The crisis Syria has been facing over the past decade has had a major impact on the local population, including Christians.
Parish Priest of Aleppo Br. Ibrahim Sabagh says, "About 85 per cent of our families are now below the poverty line. They are suffering from poverty, extreme poverty, frustration, and there are people living in total annihilation who need all kinds of help. Many people have no income and face extreme poverty and very high inflation, and are forced to go without foods such as meat, chicken, eggs and cheese. The price of vegetables has also increased. There is struggle in all sectors, a suffocating crisis where man really faces the risk of hunger."
He adds, "Electricity only comes on for one hour a day for every ten hours of blackout, meaning that over a 24-hour period, electricity only comes on for about two-and-a-half hours. They can't stay home because they would starve, but at the same time they can't go to the hospital. They don't want to hear about either Coronavirus or precautionary measures."
Br Ibrahim Sabagh concludes, "When they ask us for help, in a context like this where there is no social assistance, as a Church we intervene strongly. We try to contribute to the basic needs, starting with health care, which we provide to all the faithful, even of different rites. All this darkness and all these crises we are experiencing will not last for eternity, but will be limited to "two and a half times" as written in Revelation. In the end the light has to win."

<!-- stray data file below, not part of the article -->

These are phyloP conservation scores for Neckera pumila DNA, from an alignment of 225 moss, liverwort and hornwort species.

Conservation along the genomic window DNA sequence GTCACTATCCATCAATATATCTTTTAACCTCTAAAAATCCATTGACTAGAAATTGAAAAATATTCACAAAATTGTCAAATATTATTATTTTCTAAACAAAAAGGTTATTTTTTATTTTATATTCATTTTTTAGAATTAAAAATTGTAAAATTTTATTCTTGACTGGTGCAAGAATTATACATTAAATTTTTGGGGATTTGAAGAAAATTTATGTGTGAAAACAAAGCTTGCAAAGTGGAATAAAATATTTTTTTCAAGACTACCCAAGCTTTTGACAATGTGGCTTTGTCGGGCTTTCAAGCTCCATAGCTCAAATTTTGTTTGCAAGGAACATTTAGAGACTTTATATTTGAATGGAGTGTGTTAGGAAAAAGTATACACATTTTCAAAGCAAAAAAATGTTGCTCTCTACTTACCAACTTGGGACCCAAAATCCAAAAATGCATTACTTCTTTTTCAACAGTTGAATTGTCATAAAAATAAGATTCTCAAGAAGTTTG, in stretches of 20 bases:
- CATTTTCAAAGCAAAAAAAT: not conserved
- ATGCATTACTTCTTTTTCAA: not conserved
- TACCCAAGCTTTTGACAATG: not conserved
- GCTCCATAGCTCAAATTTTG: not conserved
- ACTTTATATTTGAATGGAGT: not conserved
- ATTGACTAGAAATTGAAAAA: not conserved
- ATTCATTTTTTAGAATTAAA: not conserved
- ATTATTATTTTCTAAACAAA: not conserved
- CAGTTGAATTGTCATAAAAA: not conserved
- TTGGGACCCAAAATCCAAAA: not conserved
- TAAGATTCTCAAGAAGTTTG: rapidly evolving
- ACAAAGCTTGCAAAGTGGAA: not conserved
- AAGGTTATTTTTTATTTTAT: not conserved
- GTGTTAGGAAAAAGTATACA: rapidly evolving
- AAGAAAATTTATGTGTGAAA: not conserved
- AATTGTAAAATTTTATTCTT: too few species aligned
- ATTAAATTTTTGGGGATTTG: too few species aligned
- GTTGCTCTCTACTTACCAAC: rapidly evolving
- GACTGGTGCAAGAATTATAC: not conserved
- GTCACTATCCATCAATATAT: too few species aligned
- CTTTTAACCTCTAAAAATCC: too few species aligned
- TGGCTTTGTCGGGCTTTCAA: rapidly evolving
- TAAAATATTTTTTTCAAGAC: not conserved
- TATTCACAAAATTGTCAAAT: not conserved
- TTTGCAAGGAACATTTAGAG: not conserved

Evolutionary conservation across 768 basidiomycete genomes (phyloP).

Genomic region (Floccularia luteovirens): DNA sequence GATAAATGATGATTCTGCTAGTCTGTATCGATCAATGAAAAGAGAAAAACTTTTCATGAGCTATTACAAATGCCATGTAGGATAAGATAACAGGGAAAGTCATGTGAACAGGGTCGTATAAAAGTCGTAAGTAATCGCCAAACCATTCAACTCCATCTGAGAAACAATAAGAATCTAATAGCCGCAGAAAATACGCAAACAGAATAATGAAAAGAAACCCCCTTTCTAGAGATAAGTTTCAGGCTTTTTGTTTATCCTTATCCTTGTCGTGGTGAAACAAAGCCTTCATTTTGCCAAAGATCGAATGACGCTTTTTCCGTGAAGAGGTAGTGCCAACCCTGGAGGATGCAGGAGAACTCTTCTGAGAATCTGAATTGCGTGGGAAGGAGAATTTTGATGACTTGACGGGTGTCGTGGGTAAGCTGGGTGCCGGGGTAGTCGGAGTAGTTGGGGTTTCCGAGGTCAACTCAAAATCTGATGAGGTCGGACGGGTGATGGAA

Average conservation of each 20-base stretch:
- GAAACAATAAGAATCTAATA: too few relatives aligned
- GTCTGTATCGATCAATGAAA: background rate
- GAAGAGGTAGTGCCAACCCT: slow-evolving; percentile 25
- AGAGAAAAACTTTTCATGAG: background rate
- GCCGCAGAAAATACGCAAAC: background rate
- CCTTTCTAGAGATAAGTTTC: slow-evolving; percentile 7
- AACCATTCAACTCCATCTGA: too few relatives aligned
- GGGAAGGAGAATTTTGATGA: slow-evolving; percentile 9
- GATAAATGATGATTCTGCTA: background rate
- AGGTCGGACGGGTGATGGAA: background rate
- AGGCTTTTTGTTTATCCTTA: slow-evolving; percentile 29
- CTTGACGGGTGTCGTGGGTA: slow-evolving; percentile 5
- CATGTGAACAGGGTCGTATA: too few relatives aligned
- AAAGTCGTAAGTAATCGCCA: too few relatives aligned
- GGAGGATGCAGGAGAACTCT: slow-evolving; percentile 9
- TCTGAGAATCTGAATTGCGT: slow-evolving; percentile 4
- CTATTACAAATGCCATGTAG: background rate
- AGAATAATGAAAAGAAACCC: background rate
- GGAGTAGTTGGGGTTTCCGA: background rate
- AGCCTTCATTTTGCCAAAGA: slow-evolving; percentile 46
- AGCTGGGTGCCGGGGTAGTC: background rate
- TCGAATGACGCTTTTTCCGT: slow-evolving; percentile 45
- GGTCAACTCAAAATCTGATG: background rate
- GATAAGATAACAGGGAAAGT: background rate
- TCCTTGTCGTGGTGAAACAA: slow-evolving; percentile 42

The Church's help is not only limited to material support, but also includes moral support. Father Ibrahim Sabagh emphasizes how a Christian today needs a lot of hope.
To worsen the situation in addition to cold, lack of electricity and hunger, there is the pandemic of Coronavirus with health facilities collapsing.
The Church is committed as much as possible: we no longer speak of aid, but of real relief to Christians in need.
An economic pressure that especially affects energy sources; fuel is not always available to refuel cars and run generators, and this affects everyone. In the city of Aleppo, in particular, there is often a lack of electricity.
The number of Christians in Aleppo has decreased by 66 per cent in ten years: a figure that shows no sign of decreasing due to continuous emigration.